In the Gospel of Mark (3:31-35) Jesus is told that his mother and brothers and sisters are outside a crowded house asking for him. When Jesus responds to this message he says, “Who are my mother and my brothers? Here are my mother and my brothers. For whoever does the will of God is my brother and sister and mother.”
This response of Jesus might seem shocking to us. Is Jesus denying his family? No. In fact it’s the opposite. Jesus is broadening the understanding of family from the narrow perspective of those who just share a biological connection to “those who do the will of God”. The ones who do God’s will are also members of the family of God and brothers and sisters with Christ.
“Who are my mother and my brothers? Here are my mother and my brothers. For whoever does the will of God is my brother and sister and mother.”
In our life of faith when do we experience a physical gathering of the family of God? In other words when do we come together as a group of men and women seeking to do God’s will in our life? At Mass.
As you might be familiar, the word litourgia is Latin for the “work of the people”. When we come together for Mass we participate in the Liturgy. As the Catechism teaches that the Mass is the central expression of the Church’s liturgy, it also reminds us that there is more than just going to mass. The Catechism says, “the word liturgy refers not only to the celebration of divine worship [Mass] but also to the proclamation of the Gospel and to active charity. In all these situations it is a question of the service of God and neighbor” (CCC 1070). There are 3 key aims of liturgy pointed out here: worship, proclaiming the gospel, and serving others in charity.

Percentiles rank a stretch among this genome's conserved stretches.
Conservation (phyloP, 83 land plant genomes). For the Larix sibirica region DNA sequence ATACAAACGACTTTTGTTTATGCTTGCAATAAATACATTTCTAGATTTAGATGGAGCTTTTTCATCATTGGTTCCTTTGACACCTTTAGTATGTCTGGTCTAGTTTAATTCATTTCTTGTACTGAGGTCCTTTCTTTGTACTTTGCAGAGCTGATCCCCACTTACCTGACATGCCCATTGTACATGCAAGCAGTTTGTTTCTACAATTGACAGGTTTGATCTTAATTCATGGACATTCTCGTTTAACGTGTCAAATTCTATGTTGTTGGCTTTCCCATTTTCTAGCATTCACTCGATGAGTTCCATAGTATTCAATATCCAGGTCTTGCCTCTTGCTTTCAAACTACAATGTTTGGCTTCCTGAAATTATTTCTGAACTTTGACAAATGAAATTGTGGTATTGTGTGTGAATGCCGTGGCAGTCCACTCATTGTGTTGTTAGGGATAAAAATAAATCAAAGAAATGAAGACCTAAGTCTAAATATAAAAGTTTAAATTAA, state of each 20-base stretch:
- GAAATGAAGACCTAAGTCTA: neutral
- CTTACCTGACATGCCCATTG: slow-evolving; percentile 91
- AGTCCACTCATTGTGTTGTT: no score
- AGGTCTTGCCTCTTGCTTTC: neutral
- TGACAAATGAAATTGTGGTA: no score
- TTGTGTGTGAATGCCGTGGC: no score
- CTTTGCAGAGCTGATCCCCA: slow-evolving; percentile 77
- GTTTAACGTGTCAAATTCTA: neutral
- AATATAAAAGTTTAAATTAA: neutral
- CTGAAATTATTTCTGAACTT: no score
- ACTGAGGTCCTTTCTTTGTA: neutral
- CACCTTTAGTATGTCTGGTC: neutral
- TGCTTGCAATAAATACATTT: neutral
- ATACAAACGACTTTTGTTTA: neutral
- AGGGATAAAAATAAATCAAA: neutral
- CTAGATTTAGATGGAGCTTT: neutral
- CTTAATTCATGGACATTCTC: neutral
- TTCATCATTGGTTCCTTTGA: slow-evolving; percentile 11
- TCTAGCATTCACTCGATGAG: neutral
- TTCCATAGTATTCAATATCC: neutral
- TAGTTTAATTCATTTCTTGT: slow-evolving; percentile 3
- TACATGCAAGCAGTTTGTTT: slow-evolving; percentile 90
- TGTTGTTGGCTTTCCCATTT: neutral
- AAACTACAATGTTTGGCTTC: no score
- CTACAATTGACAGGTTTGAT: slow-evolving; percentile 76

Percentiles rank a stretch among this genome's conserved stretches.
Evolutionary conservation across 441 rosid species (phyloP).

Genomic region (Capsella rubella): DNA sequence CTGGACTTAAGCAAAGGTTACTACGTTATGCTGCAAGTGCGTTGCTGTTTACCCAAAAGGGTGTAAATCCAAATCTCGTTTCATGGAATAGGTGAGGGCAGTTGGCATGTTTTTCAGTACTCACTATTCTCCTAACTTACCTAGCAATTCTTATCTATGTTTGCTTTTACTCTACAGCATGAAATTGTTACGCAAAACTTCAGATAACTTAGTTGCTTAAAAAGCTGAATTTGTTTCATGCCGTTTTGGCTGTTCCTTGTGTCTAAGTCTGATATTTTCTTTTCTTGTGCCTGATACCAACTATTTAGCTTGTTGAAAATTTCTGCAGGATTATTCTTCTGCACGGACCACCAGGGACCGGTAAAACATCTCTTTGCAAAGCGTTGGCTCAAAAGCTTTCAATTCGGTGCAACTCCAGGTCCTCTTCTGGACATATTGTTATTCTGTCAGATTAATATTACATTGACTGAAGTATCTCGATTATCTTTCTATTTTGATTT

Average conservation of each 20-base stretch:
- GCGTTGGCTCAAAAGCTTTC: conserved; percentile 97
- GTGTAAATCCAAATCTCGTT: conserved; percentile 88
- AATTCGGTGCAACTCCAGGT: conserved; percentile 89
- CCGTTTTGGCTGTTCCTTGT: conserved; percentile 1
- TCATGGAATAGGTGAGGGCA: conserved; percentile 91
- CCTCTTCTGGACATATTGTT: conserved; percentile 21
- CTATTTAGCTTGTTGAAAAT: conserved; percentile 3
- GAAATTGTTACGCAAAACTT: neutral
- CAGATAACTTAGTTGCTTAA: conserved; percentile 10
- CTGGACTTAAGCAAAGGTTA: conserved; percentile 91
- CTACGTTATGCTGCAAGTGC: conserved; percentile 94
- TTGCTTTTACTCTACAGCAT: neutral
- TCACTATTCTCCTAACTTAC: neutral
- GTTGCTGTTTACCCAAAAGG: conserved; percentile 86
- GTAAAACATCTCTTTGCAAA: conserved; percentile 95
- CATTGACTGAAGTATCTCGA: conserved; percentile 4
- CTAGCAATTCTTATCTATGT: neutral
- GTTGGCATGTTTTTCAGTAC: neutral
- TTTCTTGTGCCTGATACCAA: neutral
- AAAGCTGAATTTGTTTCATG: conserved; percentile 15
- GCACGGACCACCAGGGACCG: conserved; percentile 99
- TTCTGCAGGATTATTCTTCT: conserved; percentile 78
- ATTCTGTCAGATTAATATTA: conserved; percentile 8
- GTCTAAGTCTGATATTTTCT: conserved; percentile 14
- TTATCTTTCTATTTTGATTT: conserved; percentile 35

"There are 3 key aims of liturgy pointed out here: worship, proclaiming the gospel, and serving others in charity."
When we serve God the Father by worshiping Him fully aware of what we are doing at Mass then letting the grace of Mass (particularly the Eucharist) inspire us to serve our neighbors; we are doing the will of God. The will Jesus mentions in the gospel passage.
In short, liturgy comes from following the 2 great commandments: loving God with all our heart, mind and soul and loving our neighbor as ourself. In those two actions of the Church, as individuals we live out our baptismal identity. An identity that allows us to be recognized at brothers and sisters of Christ under the guidance and care of our Blessed Mother who is us the first model of one who said “yes” to the will of God.
Sincerely yours in Christ,
Rev. Michael Chrisman
Director of Worship
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